Show us your RTOS

An informal poll of Machine Builder Nation shows most respondents in all operating system speed classes say they’re largely satisfied with their stated OS performance, or at least satisfied enough for now.

Jim MontagueBy Jim Montague, Executive Editor

SUMMER SEEMED like a good time to take an informal poll of our machine-control readers to get a handle on the types of PC-based operating systems—with or without a third-party RTOS—that these professionals are using, the types of performances they’re getting, and their evaluation of how these meet current needs.

We distilled the responses and thoughts of nearly 100 of our readers down to a few meaningful observations. Don’t view the numbers as statistically defendable—it’s not a big enough sampling—instead, we present them as an indication of what’s going on. It’s also an opportunity for you to react to the numbers and tell us what you think about them.


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The respondents represented most of our industry segments, with system integrators comprising 15%, and semiconductor tools and packaging machine builders contributing about 8% each. The metalworking machine builder response was above the subscriber average, representing nearly 12% of the respondents. The rest were spread across printing and converting, rolling mills, machining centers, material handling, assembly machines, specialty niche shops, and a group that didn’t identify its segment.

Windows XP as a standalone OS was most frequently identified, and named by 30% of respondents. NT/2000 as a standalone was named 13% of the time, as was Windows 98. Windows with a third-party RTOS was named by 15%. Surprisingly, Windows CE wasn’t named at all. We have plenty of anecdotal evidence that supports this next result: a 22% “other” response, which was made up primarily of DOS and systems identified as proprietary. Clearly, there still are a lot of legacy controls out there taking care of business. Linux was named by 2% of the respondents.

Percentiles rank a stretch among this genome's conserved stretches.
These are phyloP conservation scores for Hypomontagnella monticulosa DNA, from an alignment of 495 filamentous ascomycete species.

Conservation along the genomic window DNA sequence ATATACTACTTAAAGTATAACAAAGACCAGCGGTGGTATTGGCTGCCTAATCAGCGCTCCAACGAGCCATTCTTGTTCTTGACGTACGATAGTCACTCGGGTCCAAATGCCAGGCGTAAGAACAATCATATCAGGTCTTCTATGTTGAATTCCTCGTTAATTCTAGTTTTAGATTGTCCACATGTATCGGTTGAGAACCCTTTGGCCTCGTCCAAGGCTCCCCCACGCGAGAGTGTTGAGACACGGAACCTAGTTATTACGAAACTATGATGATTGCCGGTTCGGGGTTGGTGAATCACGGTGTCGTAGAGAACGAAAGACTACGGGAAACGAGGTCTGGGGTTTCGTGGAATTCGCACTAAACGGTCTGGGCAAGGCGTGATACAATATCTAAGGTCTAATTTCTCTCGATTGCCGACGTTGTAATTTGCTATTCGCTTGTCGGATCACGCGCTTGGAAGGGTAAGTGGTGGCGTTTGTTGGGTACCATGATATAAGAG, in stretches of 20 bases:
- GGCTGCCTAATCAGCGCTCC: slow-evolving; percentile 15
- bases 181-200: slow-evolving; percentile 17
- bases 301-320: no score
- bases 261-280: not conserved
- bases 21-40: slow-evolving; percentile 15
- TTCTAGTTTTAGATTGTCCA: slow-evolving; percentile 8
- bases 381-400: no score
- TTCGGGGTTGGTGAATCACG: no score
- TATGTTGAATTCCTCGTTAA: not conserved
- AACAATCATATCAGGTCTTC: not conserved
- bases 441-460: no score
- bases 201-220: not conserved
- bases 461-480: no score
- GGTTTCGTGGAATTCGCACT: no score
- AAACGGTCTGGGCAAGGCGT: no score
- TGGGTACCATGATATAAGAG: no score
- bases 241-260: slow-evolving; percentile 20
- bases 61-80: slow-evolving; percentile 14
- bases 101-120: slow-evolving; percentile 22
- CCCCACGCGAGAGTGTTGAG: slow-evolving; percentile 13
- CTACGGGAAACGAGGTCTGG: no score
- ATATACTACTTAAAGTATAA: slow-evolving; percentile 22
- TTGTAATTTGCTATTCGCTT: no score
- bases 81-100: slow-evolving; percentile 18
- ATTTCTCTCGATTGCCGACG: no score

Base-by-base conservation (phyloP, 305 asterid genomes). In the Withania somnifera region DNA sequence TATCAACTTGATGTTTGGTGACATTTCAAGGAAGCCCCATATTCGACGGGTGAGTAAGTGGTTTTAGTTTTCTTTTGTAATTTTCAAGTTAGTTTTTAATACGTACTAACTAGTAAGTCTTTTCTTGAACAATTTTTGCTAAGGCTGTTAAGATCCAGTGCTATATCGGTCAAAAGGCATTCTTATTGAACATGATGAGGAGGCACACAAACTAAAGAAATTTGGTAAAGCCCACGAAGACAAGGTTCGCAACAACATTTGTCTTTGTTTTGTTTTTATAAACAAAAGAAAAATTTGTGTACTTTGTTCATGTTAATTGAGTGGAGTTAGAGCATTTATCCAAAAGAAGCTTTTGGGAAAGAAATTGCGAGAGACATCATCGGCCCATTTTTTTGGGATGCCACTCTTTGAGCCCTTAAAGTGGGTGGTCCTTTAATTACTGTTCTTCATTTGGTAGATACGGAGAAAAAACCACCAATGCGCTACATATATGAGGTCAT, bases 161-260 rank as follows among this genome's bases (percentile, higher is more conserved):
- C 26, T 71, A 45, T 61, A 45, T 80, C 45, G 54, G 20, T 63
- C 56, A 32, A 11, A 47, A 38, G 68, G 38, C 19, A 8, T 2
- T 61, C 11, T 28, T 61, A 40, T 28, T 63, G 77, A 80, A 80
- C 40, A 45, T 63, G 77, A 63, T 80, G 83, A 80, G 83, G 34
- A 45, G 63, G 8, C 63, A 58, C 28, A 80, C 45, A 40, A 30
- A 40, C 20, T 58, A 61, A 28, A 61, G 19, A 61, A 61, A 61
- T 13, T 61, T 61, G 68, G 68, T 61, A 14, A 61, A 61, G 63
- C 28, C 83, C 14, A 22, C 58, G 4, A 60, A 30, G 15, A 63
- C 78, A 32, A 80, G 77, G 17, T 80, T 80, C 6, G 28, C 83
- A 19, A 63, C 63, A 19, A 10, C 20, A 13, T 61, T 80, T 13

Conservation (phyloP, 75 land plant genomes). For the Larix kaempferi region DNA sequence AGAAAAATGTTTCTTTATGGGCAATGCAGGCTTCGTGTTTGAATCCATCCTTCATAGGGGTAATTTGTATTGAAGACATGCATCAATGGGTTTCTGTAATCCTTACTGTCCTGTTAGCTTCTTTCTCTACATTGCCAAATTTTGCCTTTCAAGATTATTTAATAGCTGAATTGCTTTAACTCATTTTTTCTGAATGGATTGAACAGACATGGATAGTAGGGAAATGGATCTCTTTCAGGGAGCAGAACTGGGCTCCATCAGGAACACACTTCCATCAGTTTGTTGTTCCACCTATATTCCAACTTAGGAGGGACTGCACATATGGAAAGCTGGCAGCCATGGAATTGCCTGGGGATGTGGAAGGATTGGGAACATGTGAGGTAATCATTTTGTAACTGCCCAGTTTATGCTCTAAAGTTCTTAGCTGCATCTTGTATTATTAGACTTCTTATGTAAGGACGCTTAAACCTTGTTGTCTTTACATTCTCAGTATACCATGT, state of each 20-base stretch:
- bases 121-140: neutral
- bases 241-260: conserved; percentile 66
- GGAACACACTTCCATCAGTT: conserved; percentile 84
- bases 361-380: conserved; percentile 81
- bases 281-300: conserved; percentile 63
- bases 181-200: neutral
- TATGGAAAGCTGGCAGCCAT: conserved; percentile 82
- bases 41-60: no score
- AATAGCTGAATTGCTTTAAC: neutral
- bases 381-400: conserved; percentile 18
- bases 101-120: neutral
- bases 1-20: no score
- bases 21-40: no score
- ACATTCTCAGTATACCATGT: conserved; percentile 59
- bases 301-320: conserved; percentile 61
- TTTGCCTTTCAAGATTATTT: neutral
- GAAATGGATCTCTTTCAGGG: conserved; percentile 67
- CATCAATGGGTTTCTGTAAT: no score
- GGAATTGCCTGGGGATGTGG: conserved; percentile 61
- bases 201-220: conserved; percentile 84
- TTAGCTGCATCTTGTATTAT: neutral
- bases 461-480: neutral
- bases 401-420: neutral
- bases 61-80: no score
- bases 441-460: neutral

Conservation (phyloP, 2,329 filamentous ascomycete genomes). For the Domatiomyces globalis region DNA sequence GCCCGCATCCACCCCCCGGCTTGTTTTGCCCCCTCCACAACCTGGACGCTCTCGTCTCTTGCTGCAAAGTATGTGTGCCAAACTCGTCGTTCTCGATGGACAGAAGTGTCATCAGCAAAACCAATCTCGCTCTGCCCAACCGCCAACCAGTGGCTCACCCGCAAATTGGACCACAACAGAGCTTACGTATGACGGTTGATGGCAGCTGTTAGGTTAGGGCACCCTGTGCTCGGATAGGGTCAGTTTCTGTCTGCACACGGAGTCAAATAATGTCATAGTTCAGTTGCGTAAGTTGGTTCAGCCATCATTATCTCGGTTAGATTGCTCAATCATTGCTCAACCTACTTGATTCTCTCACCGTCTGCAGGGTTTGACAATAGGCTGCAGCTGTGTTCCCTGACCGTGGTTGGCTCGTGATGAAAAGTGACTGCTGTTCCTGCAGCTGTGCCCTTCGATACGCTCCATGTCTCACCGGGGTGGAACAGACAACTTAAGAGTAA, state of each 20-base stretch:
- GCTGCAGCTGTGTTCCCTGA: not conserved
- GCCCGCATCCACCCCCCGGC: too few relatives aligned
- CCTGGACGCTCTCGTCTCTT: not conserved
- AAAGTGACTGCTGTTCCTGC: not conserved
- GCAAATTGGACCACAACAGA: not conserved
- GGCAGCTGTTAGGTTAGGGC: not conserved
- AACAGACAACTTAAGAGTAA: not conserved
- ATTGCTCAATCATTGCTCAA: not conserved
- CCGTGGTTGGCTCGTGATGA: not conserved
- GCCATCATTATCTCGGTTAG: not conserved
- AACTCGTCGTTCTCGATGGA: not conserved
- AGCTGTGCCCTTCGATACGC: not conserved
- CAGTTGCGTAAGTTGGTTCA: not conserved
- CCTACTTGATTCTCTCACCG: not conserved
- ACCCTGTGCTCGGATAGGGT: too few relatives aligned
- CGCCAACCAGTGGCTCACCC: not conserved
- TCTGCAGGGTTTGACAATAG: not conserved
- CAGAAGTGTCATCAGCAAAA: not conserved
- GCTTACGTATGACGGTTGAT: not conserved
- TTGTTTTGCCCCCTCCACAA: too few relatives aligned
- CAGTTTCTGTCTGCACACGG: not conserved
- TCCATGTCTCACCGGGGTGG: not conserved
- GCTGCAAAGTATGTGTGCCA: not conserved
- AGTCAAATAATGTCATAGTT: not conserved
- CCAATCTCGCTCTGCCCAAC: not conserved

Remembering that only 15 respondents reported using a third-party RTOS/kernel with a Windows OS, four people  mentioned WindRiver VxWorks, while QNX was named by two respondents, and TenAsys, Green Hills, Embedded Java and LynuxWorks were identified by name one time each.

Not much to glean from that; so we asked the respondents about the cycle-time requirements of their control systems. Between 101 and 500 milliseconds was the answer given by more than 30% of the respondents, and their average jitter varied equally from less than 100 µsec to the most reported at between 0 and 100 msec. Nearly 25% clocked their cycle time at 0-100 msec, with similar jitter specs. About 20% said their cycle times were in the 500-999 µsec range, while their jitters were nominally around 100 µsec.

PC-based Operating Systems Poll

The big majority of the respondents in all speed classes said they’re largely satisfied with their stated performance. Most in the 100-500 msec range rated it good enough for now. One respondent using NT/QNX in a machining center control scheme lamented the overhead burden of the system; another using XP/VxWorks was in R&D actively looking for better performance.

Not surprisingly, almost everyone in the faster ranges rated performance as very good. One of the respondents, a rolling mill software engineer in the less-than-500-µsec range, claiming jitter below 100 µsec, says he’s using DOS, hardware interrupts and absolutely doesn’t need RTOS “baggage” to be “simple, efficient, and quick.”